On March 2, the keynote speaker for Horticulture in the Heartland held at Clinton Community College was Chad Pregracke. Name sound familiar? He is the founder of Living Lands and Waters.
He calls himself a river rat who in his younger years just wanted to swim, fish, and dig for clams while camping on the mighty Mississippi.
At the age of 17, Chad decided to start cleaning up the trash he saw in the river near his parents’ home in Hampton, Illinois. As teenagers, he and his brother worked as commercial shell divers, experiencing the river from the bottom up. Sometimes spending eight to 10 hours a day in the depths and current of the pitch-black waters, he crawled over 150 miles of the river bottom over six years. The more time he spent on the river the more he noticed decades of trash that had built up on it banks and backwaters. Chad saw the river's beauty and was frustrated by the neglect. The river was alive and full of life. Something had to be done.
Today, Chad and his Living Lands and Waters crew have organized over 1,000 community cleanups on 24 rivers in 21 states and removed over 10 million pounds of garbage. In the beginning, his boat and equipment were small and simple. Today, he has a working barge that includes a classroom for educational programs, work space, storage for equipment and living quarters for his crew.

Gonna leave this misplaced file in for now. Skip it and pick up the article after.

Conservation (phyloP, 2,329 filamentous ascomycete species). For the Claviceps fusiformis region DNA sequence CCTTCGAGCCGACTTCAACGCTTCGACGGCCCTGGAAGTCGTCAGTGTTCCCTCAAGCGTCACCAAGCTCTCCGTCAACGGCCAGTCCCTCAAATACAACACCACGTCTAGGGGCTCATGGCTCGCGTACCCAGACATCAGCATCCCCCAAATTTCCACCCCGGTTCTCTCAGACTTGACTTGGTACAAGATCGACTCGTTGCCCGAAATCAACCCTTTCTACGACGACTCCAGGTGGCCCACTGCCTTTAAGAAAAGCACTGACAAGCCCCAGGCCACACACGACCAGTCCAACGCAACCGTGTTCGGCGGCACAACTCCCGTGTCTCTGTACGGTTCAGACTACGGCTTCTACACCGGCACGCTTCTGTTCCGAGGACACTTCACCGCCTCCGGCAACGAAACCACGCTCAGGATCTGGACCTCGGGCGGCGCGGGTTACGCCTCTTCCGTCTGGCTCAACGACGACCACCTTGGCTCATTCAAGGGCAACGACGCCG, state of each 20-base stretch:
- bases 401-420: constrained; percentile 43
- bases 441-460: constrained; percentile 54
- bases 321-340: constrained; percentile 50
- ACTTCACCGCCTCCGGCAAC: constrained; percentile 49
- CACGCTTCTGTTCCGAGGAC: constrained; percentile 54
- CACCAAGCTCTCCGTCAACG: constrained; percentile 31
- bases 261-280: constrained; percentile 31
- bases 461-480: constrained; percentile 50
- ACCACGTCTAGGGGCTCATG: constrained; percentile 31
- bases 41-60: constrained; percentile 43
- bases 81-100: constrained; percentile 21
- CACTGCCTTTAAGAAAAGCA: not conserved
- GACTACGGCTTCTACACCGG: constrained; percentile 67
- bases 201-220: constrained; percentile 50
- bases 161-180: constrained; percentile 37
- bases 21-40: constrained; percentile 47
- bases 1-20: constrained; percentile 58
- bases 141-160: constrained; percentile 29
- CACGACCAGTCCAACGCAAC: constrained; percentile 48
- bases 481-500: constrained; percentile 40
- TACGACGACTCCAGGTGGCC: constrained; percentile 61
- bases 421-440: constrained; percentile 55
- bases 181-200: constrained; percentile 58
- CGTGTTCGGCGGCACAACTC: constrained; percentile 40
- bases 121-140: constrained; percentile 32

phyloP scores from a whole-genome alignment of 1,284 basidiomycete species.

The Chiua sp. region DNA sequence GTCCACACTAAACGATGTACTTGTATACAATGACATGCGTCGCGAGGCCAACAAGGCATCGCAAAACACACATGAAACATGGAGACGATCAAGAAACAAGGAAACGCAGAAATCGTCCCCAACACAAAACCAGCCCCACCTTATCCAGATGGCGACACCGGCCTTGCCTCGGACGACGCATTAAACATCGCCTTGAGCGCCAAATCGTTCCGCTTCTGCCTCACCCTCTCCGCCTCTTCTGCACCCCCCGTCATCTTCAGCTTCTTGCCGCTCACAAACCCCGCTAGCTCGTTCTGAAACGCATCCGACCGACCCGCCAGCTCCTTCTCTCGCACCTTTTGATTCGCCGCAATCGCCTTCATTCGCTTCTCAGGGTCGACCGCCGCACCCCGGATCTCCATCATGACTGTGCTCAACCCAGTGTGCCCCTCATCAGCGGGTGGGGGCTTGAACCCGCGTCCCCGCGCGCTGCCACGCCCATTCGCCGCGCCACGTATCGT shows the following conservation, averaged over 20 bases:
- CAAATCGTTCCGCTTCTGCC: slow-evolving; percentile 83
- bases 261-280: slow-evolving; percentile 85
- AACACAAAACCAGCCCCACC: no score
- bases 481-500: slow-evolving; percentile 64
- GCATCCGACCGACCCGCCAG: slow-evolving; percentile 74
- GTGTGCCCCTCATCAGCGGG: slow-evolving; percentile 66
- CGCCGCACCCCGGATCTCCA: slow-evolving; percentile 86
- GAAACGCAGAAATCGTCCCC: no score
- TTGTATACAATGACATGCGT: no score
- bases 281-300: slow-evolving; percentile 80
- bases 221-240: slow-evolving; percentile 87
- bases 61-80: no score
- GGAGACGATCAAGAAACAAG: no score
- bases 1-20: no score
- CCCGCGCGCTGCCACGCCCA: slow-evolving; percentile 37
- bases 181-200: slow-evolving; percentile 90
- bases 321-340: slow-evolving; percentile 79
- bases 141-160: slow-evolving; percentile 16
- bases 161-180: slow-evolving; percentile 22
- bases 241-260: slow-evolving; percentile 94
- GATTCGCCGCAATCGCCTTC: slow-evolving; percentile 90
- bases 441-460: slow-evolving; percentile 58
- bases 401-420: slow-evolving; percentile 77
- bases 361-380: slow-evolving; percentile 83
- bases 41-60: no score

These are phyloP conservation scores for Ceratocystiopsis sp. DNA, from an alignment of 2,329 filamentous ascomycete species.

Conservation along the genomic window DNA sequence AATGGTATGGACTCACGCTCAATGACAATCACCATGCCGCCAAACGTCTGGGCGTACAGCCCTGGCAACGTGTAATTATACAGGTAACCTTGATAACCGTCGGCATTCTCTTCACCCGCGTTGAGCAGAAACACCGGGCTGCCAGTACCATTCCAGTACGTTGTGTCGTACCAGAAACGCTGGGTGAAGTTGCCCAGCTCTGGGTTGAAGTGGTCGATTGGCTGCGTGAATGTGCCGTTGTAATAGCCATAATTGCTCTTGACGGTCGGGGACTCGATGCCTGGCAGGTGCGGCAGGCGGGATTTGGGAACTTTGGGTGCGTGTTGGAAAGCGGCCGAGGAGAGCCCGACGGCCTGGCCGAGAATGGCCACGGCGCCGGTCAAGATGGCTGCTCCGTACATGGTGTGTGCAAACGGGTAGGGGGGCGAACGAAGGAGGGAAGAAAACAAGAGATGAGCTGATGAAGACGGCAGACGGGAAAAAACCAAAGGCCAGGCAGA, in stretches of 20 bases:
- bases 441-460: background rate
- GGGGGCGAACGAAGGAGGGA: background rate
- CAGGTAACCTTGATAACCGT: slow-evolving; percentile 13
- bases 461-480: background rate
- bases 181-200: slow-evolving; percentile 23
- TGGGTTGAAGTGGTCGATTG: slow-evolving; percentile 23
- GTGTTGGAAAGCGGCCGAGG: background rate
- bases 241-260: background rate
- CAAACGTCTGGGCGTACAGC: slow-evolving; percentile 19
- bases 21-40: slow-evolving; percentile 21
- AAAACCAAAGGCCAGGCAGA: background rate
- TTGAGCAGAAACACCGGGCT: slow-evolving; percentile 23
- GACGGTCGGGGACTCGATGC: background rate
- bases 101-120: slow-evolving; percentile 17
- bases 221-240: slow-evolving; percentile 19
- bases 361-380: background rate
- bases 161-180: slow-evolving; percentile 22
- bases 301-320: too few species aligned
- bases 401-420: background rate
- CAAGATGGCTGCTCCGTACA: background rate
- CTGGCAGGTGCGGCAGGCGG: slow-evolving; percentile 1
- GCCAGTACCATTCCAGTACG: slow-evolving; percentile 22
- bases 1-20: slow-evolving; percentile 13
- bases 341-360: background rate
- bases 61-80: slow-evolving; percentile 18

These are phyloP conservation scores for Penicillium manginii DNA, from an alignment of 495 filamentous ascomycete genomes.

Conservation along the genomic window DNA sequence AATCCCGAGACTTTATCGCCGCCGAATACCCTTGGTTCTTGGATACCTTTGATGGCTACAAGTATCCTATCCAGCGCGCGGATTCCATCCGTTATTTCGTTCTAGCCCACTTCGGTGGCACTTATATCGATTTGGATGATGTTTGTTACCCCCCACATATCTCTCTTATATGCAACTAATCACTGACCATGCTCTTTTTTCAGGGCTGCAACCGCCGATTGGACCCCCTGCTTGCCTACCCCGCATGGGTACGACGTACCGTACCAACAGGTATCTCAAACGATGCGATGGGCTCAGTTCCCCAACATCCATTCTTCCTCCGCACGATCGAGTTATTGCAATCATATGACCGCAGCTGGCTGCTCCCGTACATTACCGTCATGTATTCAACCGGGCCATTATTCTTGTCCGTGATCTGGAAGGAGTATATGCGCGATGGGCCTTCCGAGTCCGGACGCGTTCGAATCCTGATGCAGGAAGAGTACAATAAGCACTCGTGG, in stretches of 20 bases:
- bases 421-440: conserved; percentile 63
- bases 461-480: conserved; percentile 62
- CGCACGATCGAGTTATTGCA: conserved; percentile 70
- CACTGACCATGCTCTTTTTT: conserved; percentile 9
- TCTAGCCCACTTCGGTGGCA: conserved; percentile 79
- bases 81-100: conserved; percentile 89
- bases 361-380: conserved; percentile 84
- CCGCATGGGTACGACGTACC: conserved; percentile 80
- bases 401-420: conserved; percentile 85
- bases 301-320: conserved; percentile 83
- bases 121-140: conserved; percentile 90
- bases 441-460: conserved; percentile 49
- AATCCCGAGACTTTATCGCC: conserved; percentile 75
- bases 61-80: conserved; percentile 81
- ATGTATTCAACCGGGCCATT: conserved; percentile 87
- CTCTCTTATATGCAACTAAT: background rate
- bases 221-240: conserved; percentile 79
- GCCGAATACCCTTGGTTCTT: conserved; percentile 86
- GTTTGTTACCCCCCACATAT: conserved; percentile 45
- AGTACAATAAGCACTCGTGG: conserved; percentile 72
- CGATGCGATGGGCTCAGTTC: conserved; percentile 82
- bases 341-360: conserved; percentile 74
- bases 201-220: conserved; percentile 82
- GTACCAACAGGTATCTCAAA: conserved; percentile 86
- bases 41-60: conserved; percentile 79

In the winter they fix equipment, plan the next year's cleanups and present lectures to students and groups all over the Midwest. Every year in March they head out to their first river cleanup of several they do throughout the summer and fall. After Chad had finished speaking at Clinton Community College, he was headed to Memphis, Tennessee to lead an alternative spring break option for college students. Over 130 students from 15 colleges participated in several five-day river cleanups.
The nonprofit, Living Lands and Waters is not just about river cleanup. Several years ago a call was put out for people to collect acorns in the fall. The seeds were planted in a nursery with a goal of growing over a million oak tree seedlings.
The seedlings were then distributed to a dozen states to be planted along waterways to replace vegetation destroyed by flooding. The crew has also worked to eliminate invasive plants species and clean up after strong storms hit the Quad-City area. Chad and his crew loaded up their barge with food and supplies and headed south to help with the carnage left by Hurricane Katrina. The list of cleanups goes on and on.
Over the years, Chad and his organization have won numerous national awards, including the CNN Hero of the Year in 2013. There are struggles and hurdles to overcome every year but they have not diminished his enthusiasm and drive to continue to clean up our little part of the world.
Chad ended the program by saying, “There is still so much work to be done. We would love to have you help with one of our river cleanups, but if you can’t, just do what you can. If it is just picking up a Styrofoam cup, adding more items to your recycle bin … anything will help and it does make a difference.”
Margo Hansen is the director of programs at Bickelhaupt Arboretum.